We have written previously on the limitations of back surgery to reduce pain, disability, and improve function in patients with back pain.  The mismanagement of low back pain, including unnecessary surgery, can often be traced back to a clinician practicing outside of evidence based clinical guidelines.  This unwarranted practice variation leads to higher health care costs due to unnecessary imaging, medication use (opiates), and medical procedures.

A recent article in The Spine Journal examined which activities and treatments are performed by patients and clinicians before consultation with a spinal surgeon and if these activities and treatments are consistent with the most up to date practice guidelines (Layne et al. 2017).  Authors studied 229 patients who were referred for an initial surgical consult for their spinal condition.  Not surprising, 74% of patients received medication with close to half of these patients receiving opiates for their low back pain.  Interestingly, patients who had the highest pain, disability, and lowest function utilized the greatest amount of medications while the patients with the lowest pain and disability performed the recommended amounts of exercise. 

The authors concluded many evidence based treatments for low back pain, including Physical Therapy, were not taken advantage of prior to a spinal surgery consultation.  Early, evidence based treatments for low back pain may prevent the need for surgical intervention and limit the amount of patient deterioration occurring while waiting for a surgical consultation.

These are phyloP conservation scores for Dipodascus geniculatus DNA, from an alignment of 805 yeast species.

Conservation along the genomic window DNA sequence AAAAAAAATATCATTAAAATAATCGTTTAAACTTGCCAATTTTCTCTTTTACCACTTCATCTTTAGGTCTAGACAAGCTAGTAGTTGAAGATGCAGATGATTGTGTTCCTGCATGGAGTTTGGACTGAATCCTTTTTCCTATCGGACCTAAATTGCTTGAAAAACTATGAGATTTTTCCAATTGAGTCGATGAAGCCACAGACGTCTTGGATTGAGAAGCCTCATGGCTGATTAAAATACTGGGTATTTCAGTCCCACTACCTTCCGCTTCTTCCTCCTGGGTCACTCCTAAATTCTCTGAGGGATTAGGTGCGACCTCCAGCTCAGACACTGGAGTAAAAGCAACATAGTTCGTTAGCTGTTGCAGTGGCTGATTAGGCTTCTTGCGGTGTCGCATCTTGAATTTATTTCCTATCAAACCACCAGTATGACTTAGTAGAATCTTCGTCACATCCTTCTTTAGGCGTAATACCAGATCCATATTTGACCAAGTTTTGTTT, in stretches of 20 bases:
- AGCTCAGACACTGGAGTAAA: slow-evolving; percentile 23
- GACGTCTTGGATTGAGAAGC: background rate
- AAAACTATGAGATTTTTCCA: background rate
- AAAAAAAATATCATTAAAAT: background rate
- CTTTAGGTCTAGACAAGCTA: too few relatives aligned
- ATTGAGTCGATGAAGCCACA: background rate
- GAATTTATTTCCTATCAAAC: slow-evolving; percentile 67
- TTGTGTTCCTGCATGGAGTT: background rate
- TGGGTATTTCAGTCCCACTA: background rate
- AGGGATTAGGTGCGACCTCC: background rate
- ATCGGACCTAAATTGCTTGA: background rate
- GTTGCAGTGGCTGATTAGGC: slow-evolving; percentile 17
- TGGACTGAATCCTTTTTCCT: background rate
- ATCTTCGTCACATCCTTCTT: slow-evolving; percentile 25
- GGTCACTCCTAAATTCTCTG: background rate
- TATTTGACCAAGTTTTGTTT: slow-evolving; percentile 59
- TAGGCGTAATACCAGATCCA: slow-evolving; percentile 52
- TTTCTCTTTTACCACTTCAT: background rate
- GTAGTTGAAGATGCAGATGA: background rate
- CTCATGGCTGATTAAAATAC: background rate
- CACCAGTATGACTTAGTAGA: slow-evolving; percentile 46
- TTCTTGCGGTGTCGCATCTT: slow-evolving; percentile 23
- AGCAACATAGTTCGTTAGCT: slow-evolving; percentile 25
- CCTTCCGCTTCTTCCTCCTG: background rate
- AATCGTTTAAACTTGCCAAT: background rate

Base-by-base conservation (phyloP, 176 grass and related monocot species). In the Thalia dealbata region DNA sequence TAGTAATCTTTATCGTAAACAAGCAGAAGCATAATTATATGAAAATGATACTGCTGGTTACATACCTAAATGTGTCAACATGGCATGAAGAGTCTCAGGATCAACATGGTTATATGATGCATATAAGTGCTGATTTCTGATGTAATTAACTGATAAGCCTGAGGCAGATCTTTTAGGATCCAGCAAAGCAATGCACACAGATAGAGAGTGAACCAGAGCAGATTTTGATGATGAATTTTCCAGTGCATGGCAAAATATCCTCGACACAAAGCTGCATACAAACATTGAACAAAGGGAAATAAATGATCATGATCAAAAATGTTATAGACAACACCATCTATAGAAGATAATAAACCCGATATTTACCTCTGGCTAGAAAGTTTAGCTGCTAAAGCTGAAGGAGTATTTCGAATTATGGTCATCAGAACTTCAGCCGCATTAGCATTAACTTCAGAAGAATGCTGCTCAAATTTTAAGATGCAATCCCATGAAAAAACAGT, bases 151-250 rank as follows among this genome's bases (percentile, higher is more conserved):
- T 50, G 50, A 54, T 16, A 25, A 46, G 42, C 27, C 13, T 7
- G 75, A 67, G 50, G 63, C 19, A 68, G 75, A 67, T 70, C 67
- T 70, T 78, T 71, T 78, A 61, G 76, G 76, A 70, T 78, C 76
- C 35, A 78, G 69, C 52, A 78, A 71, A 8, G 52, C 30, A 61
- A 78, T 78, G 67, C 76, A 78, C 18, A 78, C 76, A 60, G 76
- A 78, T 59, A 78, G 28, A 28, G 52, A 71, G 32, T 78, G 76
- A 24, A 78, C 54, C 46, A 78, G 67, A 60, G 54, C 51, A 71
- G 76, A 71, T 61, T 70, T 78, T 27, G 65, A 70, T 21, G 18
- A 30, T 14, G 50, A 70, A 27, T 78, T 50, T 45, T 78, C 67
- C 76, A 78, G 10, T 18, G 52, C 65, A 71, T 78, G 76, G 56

Early Improvements in Low Back Pain Predict Long Term Improvements

In our Boulder Physical Therapy practice we aim to help accelerate a patient's recovery by optimizing outcomes in fewer visits.  Consistent with the medical evidence, manual therapy in our practice rapidly reduces a patient's pain allowing them to resume normal activities and exercise often in 1-2 visits.  As clinicians, we know this rapid improvement is important not only because it positively impacts a patient's symptoms but also because it strengths the clinician's reasoning process on the appropriateness of a given treatment intervention.  Previous research has highlighted the importance of these early changes and a new article sheds light on how early changes in symptoms can help predict future change.

Cook and colleagues retrospectively examined patients with low back pain who received two weeks of Physical Therapist directed manual therapy (Physiother Theory Pract. 2017).  Patients were followed up to 6 months to determine if early changes in a patient's pain helped predict who improved the most at 6 months.  The authors reported patients whose pain dropped by 1/3 at 2 weeks were 5-7 times more likely to have reduce pain and disability at 6 months.  Patients whose pain dropped by greater than 50% in first two weeks had similar success at 6 months.  This study supports the re assessment of low back pain patients to help predict long term reductions in pain and disability.